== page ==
In the discussion of Zofingen, 1532, the Zwinglian preachers asserted that the pious were in particular susceptible to Anabaptist influences.

Christoph Andreas Fischer, the priest of Feldsberg in Austria, wrote in 1603, in his book Of the Cursed Beginnings of the Anabaptists:

"Among all the heresies and sects .... which has ever had a more beautiful appearance and greater outward holiness than the Anabaptists?

Other sects, as for example the Calvinists, Lutherans and Zwinglians are for the most part seditious, cruel and given to carnal indulgences.

Not so the Anabaptists:

They call each other brethren and sisters, they use neither profanity nor harsh speech, they do not swear, they do not use weapons and in the beginning they did not even carry knives.

They are not intemperate in eating and drinking, they do not wear apparel which indicates worldly show. They do not go to law before the magistrates; they bear everything in patience, as they pretend, and in the Holy Ghost.

Who would believe that under this sheep clothing are hiding only ravenous wolves!"

Another Catholic theologian in 1582 wrote a book, Against the Terrible Errors of the Anabaptists. He says:

"Among the various existing sects there is none which in outward appearance leads a more modest, better, or more pious life than the Anabaptists:

- As concerns the outward and public life they are very honest; no lying, deception, swearing, strife, scolding, no intemperate eating and drinking, no ostentation is found and discernible among them;

but humility, patience, faithfulness, meekness, truth, temperance, and uprightness in such manner that one would suppose that they had the Holy Spirit of God."

Nevertheless this author is of the opinion that there was no more abominable sect than theirs."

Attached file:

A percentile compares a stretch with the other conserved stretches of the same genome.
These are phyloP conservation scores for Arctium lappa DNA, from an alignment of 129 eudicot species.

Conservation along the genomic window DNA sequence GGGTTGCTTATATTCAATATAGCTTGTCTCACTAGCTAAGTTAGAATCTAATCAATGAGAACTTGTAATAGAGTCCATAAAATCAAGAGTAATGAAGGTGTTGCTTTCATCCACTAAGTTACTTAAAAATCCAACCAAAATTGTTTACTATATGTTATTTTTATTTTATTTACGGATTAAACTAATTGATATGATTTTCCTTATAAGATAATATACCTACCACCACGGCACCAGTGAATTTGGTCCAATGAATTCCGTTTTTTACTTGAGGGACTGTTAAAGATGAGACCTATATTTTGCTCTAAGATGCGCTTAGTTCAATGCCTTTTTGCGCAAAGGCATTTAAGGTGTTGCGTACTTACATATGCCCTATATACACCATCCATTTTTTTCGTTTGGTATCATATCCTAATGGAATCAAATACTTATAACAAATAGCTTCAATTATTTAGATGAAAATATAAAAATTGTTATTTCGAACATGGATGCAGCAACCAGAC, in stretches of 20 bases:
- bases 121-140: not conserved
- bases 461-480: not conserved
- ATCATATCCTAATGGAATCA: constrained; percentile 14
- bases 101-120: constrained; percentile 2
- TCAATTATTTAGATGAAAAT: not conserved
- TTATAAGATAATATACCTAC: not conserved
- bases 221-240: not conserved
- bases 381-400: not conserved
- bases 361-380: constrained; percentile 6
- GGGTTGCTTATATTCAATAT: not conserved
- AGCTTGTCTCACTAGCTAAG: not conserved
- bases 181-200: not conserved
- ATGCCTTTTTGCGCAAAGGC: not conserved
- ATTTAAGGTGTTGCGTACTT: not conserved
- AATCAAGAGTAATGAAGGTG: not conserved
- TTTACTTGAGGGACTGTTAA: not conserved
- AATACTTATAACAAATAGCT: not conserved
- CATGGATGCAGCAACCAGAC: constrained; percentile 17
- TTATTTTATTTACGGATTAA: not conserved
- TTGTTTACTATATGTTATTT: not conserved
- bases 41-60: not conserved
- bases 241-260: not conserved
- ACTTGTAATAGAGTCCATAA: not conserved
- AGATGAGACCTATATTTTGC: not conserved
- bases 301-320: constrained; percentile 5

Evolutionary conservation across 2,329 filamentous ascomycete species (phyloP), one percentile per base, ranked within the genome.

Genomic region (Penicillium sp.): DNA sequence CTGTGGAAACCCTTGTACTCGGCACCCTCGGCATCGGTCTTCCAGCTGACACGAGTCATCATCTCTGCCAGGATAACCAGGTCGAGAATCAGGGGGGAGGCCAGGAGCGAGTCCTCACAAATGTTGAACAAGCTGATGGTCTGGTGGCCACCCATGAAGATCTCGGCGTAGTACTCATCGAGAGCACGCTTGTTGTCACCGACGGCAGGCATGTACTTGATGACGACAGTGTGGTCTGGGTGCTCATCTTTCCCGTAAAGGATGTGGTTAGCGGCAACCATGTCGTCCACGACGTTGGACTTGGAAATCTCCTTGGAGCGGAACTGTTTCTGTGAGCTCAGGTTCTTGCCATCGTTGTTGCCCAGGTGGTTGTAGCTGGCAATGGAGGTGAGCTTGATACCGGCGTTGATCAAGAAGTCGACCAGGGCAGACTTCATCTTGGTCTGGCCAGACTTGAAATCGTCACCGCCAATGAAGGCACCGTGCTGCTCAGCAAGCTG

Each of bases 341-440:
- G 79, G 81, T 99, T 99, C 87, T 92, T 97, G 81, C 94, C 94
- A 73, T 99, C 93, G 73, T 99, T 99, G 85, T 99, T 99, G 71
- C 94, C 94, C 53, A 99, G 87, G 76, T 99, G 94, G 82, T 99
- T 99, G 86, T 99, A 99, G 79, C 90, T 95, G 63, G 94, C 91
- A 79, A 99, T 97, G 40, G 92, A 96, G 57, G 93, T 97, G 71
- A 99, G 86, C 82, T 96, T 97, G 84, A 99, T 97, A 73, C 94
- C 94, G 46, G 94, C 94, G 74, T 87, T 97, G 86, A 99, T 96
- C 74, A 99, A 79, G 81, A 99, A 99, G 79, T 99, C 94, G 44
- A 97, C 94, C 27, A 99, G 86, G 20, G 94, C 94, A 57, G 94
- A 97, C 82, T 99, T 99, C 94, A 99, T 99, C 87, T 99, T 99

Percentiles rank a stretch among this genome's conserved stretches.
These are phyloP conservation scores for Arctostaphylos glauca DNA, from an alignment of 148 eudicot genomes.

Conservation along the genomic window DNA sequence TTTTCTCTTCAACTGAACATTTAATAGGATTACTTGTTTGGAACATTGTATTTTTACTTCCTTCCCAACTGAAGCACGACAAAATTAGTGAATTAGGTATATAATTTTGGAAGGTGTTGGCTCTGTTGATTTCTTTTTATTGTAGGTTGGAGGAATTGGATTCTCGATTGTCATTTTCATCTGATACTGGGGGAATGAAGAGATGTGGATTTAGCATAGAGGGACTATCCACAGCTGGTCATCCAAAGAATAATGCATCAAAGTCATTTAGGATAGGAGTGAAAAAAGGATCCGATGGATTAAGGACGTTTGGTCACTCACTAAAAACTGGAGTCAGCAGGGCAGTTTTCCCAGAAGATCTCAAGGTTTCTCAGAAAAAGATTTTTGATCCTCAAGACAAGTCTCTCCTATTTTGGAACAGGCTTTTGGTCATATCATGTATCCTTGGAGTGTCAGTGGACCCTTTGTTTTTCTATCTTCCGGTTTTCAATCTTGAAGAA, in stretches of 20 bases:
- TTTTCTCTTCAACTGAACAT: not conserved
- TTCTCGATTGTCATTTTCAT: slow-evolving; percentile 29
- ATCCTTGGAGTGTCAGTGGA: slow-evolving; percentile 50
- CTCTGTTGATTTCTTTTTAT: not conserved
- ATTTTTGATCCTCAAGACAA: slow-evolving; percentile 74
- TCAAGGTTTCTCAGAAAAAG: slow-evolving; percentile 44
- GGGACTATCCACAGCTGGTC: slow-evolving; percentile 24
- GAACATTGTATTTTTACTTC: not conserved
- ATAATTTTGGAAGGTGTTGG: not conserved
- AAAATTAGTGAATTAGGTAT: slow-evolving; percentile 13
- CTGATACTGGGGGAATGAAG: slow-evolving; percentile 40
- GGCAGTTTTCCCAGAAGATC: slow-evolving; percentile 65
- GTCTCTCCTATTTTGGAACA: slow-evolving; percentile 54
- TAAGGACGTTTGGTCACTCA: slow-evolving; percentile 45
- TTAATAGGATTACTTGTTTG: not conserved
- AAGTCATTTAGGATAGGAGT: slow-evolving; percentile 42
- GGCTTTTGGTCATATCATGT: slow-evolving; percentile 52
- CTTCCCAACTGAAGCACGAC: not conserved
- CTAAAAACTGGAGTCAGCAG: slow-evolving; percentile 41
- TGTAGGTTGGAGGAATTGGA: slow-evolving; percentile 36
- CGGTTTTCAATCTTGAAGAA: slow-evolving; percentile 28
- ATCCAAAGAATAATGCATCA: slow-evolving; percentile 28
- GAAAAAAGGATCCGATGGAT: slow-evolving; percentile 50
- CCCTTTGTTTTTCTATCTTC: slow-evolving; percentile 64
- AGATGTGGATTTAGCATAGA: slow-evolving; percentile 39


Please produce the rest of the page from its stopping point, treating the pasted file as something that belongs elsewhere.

Emil Egli, in his book on the Anabaptists of St. Gall, says: "That their success had its basis in a capable moral endeavour, could not be denied."

Paul Tschackert, in his work on the origin of the Lutheran and Zwinglian doctrine, speaks of the Anabaptists as "a voluntary union of Christians for the purpose of exercising the Christian spirit in the love of the brethren."

"In the instance of many of their opinions and principles, these people were in part wrong only in so far as they came three hundred years in advance of their age," says Johann Wilhelm Baum.

Alfred Hegler speaks of the high ideals of the Anabaptists:

"Their opposition to all Christianity which had been created by the earthly powers that be, their opposition to all persecution in the matter of faith, the demand for personal holiness, and the real adoption of religious thoughts."

K. W. H. Hochhuth points out that they insisted on the restoration of the primitive Christian life.

Gustav Bossert says: "In their religious life they laid weight, not on sublime mysteries, but on striving after holiness."

Johann Loserth testifies that they undertook "to restore the unadultered original Christianity."

C. A. Cornelius and others have expressed themselves to the same effect:

"They led for the most part a strict life," says Johann Conrad Fuessli, "and gave evidences of uncommon piety, as Bullinger himself testifies concerning them."

"They aimed to organize a Church of consecrated people," writes Abraham Hulshof, "an assembly of Christians who were in real earnest to carry out the requirements of the Gospel.

Of those who believed and who were truly converted they endeavoured to constitute a living Church of Christ in the midst of the world - a church which, separated from the world, would follow Christ in brotherly unison."